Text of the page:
S u m m a r y :
A wingless, three-eyed mosquito has been genetically engineered by a team of researchers in an attempt to curb the propagation of infectious diseases. The findings are published in the Proceedings of the National Academy of Sciences.
You now have three-eyed, wingless mosquitoes, thanks to genetic engineering. A team of researchers from the University of California, Riverside, has sought to modify a species of mosquitoes called Aedes aegypti—which are carriers for the pathogens behind diseases like dengue, chikungunya, yellow fever, zika—in an effort to ultimately hinder the insects from spreading the infections.
Creating 3-Eyes, Wingless Mosquitoes
Led by Omar Akbari, the scientists added the gene for a bacterial enzyme known as Cas9 so that they could use a gene editing tool known as CRISPR to make specific modifications in the DNA of the mosquitoes; CRISPR identifies and cuts out specific DNA sequences, replacing them using an RNA guide. As proof of concept, Akbari and his colleagues genetically disrupted genes that control vision, flight, and feeding such that the development of wings, eyes, and cuticle in the insects was changed. They, thus, successfully created yellow, three-eyed, and wingless mosquitoes. The end-goal is to use a gene technology called gene drives on mosquitoes which express Cas9 to insert genes suppressing the insects while also preventing them from developing resistance against the new traits that would put them at a disadvantage. It is to be noted that these disease-carrying mosquitoes are becoming increasingly resistant to pesticides.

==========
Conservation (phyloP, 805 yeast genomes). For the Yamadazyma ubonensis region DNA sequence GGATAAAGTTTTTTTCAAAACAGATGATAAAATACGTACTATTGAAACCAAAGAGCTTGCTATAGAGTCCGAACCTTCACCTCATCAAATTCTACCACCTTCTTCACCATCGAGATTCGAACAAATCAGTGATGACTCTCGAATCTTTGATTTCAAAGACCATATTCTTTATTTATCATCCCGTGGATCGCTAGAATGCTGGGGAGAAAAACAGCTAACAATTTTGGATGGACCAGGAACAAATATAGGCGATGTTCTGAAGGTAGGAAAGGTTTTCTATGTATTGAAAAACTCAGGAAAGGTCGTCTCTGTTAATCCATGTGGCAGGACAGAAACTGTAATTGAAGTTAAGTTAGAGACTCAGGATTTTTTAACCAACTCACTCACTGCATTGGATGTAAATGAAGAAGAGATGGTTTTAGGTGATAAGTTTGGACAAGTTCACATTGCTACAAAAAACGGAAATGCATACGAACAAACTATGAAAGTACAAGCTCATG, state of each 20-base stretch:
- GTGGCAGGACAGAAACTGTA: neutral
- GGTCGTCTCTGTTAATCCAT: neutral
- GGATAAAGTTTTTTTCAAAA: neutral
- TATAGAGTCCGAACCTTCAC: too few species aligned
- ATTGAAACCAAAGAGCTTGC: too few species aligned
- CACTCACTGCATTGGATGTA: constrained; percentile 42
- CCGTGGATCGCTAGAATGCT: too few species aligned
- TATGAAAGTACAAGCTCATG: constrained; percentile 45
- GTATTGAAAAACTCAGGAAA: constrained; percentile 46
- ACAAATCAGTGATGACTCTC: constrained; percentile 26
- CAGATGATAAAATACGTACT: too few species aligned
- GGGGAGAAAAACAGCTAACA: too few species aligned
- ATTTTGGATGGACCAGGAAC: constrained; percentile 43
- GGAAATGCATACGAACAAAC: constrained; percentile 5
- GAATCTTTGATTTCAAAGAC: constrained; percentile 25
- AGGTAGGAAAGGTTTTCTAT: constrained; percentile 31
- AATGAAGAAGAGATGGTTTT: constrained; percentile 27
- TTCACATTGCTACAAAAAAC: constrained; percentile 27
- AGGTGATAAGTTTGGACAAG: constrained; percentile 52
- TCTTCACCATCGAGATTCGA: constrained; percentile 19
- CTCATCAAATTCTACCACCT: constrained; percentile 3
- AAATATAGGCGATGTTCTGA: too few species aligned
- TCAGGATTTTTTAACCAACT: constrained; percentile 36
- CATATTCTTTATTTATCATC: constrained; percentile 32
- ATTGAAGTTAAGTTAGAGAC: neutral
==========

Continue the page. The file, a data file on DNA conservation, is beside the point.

Curbing Spread of Diseases
According to Akbari, their research marks the first step to building gene drive systems to monitor mosquito populations with the aim of curbing diseases related to them.
“These Cas9 strains can be used to develop split-gene drives which are a form of gene-drive by which the Cas9 and the guide RNA’s are inserted at separate genomic loci and depend on each other for spread. This is the safest way to develop and test gene drives in the laboratory to ensure no spread into the wild,” says Akbari.
Destroying Mosquitoes with Genes
Gene drives increase the likelihood of genes to be passed down to offspring from 50% to 99%. These systems are used to bias the genetic inheritance to give the advantage to self-destructive genes; according to the authors, this system could constitute an environmentally friendly, and cost-effective strategy to get rid of disease-carrying insects.
“Next steps should be undertaken to identify the regulatory sequences that can be used to express the guide RNAs from the genome, and once these sequences are identified developing gene drives in the species should be turnkey,” says Akbari.